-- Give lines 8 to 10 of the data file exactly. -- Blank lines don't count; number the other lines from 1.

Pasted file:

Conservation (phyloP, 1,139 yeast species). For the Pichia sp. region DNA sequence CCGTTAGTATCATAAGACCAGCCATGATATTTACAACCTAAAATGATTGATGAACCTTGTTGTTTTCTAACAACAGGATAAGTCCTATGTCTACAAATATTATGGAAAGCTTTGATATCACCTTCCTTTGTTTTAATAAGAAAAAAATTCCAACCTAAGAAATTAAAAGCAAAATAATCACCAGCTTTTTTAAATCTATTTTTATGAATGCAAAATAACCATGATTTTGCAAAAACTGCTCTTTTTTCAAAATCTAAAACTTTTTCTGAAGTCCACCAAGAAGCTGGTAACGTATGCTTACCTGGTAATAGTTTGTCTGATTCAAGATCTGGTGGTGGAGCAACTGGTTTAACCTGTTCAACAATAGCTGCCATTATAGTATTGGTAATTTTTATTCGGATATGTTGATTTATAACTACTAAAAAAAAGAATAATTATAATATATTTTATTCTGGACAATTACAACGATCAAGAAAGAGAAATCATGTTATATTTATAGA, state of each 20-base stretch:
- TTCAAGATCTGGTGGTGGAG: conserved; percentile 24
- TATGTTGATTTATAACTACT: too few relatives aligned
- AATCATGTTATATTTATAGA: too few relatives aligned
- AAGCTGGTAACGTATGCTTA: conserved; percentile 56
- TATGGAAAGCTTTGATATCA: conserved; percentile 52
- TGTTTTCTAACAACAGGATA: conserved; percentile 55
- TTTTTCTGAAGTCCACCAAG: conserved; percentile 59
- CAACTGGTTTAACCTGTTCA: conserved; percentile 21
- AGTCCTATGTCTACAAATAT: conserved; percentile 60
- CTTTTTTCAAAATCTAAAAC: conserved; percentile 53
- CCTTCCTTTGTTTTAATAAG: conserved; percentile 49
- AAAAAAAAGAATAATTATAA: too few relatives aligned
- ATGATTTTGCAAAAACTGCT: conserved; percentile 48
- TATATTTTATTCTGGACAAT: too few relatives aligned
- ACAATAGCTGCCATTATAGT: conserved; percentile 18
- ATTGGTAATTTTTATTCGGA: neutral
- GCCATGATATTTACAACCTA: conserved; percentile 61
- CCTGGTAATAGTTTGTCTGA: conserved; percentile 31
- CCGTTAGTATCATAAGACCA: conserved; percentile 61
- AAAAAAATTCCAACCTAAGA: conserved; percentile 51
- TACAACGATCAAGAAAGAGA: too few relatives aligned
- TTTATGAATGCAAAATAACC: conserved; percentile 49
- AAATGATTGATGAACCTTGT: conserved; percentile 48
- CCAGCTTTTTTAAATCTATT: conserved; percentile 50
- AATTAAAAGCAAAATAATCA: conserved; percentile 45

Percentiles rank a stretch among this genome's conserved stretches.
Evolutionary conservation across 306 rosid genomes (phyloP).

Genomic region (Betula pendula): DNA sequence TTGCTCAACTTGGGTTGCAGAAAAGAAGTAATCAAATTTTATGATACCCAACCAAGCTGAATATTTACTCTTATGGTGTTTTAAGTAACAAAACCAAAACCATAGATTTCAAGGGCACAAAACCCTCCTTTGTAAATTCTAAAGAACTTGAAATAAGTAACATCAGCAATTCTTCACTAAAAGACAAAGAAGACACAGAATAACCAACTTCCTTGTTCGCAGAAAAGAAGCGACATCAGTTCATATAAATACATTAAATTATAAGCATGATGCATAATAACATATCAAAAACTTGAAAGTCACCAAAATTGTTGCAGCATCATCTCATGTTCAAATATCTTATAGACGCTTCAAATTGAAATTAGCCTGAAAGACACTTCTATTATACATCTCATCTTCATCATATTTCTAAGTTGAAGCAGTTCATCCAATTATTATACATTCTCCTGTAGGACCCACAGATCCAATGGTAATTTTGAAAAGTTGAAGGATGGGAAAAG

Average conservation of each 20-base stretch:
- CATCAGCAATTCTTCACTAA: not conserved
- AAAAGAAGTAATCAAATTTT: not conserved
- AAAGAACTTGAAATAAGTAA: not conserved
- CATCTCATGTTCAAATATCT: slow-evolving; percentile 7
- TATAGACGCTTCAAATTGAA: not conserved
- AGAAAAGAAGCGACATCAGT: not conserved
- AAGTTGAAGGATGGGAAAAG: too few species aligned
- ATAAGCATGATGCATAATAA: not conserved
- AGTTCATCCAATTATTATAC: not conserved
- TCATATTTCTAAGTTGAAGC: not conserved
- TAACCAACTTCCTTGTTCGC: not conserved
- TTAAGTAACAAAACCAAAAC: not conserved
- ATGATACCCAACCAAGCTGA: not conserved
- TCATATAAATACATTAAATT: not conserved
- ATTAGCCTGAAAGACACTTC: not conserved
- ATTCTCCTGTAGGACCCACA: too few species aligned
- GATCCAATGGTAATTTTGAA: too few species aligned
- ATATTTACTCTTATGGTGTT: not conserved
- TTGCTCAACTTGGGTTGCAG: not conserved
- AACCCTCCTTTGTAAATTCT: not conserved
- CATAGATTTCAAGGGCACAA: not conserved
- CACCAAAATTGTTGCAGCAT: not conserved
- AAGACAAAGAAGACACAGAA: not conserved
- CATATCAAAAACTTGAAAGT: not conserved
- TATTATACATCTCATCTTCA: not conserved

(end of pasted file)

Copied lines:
- TTTTTCTGAAGTCCACCAAG: conserved; percentile 59
- CAACTGGTTTAACCTGTTCA: conserved; percentile 21
- AGTCCTATGTCTACAAATAT: conserved; percentile 60